The Lullaby Project
The Irene Taylor Trust collaborated with the Royal Philharmonic Orchestra Resound to bring the Lullaby Project to three regions of the UK (Suffolk, Hull & London) between 2020 and 2022, following a successful pilot in 2017 (see below for more on the pilot, including evaluation). In November 2020 it was shortlisted for a RPS Award for Impact.
Originally devised by Carnegie Hall’s Weill Music Institute in the US, the Lullaby Project invites participants to work with professional musicians to write a personal lullaby for their children. The aim of the project is to strengthen the bond between parent and child through a creative arts activity. The project can also be a way for parents to explore and express their emotions in a safe, non-judgmental environment. ITT initially became involved in the Lullaby Project through commissions by the Chicago Symphony Orchestra, which included co-delivering the Lullaby Project in Chicago.
Support for the second phase of UK Lullaby Projects was from:
The Foyle Foundation, The Kestrelman Trust, The Radcliffe Trust, Suffolk Community Foundation
BBC Radio 4 documentary
A BBC Radio 4 documentary followed the creative process of one of the projects with fathers in prison, sensitively telling the stories of the men writing songs for their children. It first aired 11th January 2022, was featured on ‘Pick of The Week’ and is now available to listen again on ‘Seriously’ podcast steam here.
Lullaby Projects with men in prison, July and November 2021
In July 2021 we were delighted that the Lullaby Project could finally return to physical delivery (after two projects adapted for online delivery during lockdown); also our first in-person intensive project in a prison since the pandemic began. The prison Governor visited the rehearsals with the men and said: “I have experienced this kind of intervention with offenders many times over the years. I’ve always found when you go away, there are people left here in cells who will be better for it. They have experienced something incredible. Generally, prisoners are nice people of normal IQ who’ve come through hard times and truly appreciate talented professionals such as yourselves giving them encouragement, hope and something different. Most prisoners have a lack of self-esteem, lack of ambition and don’t even realise how isolated they’ve become, and this interaction with such talented people allows them to experience a sense of release, normality and frequently sparks off an element of positivity which they’ve not experienced in life. The value of them meeting with talented, non-judgmental influences is inestimable and the prison management has a real debt of thanks to you.”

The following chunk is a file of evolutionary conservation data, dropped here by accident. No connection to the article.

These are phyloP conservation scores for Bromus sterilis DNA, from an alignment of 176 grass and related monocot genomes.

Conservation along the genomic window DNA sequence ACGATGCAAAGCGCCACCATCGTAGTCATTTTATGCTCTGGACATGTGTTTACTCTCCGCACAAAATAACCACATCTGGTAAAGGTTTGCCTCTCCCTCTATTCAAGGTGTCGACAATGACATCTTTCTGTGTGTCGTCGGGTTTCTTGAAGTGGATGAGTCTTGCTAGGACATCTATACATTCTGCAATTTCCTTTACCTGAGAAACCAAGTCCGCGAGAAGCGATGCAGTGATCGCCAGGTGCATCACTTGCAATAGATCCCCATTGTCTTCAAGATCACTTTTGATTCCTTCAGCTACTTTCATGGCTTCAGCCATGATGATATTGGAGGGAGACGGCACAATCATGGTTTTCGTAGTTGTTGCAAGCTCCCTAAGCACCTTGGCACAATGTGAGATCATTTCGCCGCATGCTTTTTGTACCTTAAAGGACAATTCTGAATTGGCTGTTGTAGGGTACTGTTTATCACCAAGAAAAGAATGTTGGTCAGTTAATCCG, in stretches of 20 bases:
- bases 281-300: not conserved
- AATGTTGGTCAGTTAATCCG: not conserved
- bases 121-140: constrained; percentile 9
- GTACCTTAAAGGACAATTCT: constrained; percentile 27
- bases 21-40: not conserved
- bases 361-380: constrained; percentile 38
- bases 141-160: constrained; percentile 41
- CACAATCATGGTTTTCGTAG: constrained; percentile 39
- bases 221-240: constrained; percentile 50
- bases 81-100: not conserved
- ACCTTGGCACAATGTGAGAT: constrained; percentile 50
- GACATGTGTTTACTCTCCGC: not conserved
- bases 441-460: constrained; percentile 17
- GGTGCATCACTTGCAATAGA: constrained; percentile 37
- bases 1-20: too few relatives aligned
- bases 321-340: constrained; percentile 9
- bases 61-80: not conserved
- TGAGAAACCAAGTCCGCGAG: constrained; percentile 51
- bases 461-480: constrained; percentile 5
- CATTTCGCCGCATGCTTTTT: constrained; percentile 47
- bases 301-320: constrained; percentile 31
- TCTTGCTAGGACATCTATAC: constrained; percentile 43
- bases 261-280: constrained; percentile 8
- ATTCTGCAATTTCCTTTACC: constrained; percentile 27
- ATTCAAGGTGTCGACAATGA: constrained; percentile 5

In November we were able to return for a second project with a new group of dads, who feature in the BBC Radio 4 documentary. You can listen to the beautiful songs they wrote with us for their children below.
Lullaby Project with Open Doors, Hull 2021
Lullaby Project with YMCA Trinity, Suffolk 2020
In November and December restrictions from Covid-19 prompted us to bring the Lullaby Project online, using Zoom to work with young mums from YMCA Trinity in Ipswich to write their lullabies, before watching live-streaming of the musicians playing through their songs, allowing them to make changes before the final recordings:
Lullaby Projects with Praxis, Clean Break & Sounding Out, London 2020
London was the first region for these new Lullaby Projects in early 2020. We partnered with Praxis Community Projects to work with migrant & refugee mothers and with Clean Break & Sounding Out to work with mothers & fathers with experience of the criminal justice system. Listen to the resulting lullabies below.